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    10345
  • I.Introduction

    The aim of this chapter is to give an overview about the peculiarities of Switzerland in the history of international law, looking into the origin of what nowadays Switzerland represents within the international community.

    Switzerland is one of the most prominent states in terms of the hosting of international organisations and NGOs. The international community values Switzerland’s role as a mediator, due to its long-standing international policy of neutrality: Within the Peace of Westphalia of 1648 Switzerland’s independence was recognized by the European powers. Furthermore, after the Napoleonic wars both at the Congress of Vienna in 1814/1815 and within the Treaty of Paris (20 November 1815), the perpetual neutrality of Switzerland was formally recognized by the international community. Switzerland also enjoys positive international reputation, stemming from its humanitarian engagements which began to take root in the 19th century. But what are the historical legal foundations that have shaped Switzerland’s role?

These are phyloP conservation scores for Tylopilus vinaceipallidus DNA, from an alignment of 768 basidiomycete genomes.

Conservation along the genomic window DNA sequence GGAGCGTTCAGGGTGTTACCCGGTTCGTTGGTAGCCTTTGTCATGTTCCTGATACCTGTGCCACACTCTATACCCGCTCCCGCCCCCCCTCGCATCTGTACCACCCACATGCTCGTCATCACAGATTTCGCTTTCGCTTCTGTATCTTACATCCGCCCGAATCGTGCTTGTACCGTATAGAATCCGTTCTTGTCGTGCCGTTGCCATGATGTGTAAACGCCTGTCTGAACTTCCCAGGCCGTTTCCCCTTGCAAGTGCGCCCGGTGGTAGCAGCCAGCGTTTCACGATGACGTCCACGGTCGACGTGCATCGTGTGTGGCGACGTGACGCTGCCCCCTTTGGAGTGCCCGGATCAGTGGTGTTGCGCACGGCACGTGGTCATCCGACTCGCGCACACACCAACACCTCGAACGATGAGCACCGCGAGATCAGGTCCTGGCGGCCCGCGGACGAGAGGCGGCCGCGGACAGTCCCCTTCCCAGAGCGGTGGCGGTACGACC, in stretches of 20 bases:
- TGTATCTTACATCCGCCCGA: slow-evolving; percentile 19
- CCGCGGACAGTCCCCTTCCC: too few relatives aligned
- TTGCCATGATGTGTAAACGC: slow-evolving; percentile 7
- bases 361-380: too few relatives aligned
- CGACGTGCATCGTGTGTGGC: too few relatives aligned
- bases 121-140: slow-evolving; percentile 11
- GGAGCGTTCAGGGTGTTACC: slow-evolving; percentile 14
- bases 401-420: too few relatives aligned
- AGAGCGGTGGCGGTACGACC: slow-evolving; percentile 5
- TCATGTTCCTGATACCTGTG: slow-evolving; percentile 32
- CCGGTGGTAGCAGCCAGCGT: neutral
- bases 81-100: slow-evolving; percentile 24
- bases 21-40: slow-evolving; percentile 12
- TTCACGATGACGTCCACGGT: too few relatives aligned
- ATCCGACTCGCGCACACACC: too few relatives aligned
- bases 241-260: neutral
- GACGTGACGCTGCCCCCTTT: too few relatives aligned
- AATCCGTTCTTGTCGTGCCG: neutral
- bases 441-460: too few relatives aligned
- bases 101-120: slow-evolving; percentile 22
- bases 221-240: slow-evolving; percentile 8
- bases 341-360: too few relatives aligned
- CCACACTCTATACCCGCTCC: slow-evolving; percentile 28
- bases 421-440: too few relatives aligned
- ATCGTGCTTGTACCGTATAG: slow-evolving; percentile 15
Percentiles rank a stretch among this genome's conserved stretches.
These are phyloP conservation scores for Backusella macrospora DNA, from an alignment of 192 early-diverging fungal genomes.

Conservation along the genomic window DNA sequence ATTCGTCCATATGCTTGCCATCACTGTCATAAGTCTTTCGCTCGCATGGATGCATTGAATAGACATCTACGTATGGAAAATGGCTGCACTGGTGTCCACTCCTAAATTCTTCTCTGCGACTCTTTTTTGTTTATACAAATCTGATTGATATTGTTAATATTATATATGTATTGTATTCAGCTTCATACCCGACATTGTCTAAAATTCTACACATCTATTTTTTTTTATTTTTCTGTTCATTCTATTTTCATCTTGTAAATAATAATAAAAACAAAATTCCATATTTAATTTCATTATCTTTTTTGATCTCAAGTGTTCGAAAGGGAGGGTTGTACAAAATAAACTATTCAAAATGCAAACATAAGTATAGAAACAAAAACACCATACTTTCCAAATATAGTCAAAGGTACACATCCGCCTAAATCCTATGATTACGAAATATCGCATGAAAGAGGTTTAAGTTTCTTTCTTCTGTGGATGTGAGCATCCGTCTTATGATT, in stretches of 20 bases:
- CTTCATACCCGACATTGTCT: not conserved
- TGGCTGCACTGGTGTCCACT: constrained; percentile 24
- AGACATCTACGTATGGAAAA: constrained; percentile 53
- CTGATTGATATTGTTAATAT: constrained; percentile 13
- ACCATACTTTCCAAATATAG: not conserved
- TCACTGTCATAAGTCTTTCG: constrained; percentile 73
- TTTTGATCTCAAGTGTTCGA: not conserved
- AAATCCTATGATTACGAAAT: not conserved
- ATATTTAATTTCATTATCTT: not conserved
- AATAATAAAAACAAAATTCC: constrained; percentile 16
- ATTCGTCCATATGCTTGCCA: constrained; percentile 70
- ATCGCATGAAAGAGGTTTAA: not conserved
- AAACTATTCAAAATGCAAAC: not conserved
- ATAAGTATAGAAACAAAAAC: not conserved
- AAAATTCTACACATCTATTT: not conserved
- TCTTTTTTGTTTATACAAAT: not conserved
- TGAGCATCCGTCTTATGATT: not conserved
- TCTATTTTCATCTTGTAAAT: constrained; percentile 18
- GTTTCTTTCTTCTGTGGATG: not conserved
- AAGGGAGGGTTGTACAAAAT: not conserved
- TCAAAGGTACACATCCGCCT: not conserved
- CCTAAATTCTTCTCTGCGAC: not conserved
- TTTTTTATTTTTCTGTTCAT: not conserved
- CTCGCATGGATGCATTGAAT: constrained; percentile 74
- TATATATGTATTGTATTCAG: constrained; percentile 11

The following sections will examine two prominent developments in Switzerland’s history of international law between the 18th and 20th century. The first development to be discussed is the dissemination of the theories of natural law and the law of nations during the 18th century in the French-speaking part of Switzerland (II.1.). The ideas of EMER DE VATTEL are key here: he made an essential contribution to the evolution of modern international law (II.2.) The second development examines the emergence of international humanitarian law that took place in Switzerland in the 19th century which led to the preeminent role of Switzerland in this field of law. First, the creation of the International Committee of the Red Cross by, among others, HENRY DUNANT will be discussed (III.1.). Furthermore, the efforts of Zurich-born lawyer JOHANN CASPAR BLUNTSCHLI in his attempts to codify international law and his contributions to the founding of the International Law Institut (Institut de droit International) together with GUSTAVE MOYNIER will be addressed (III.2.).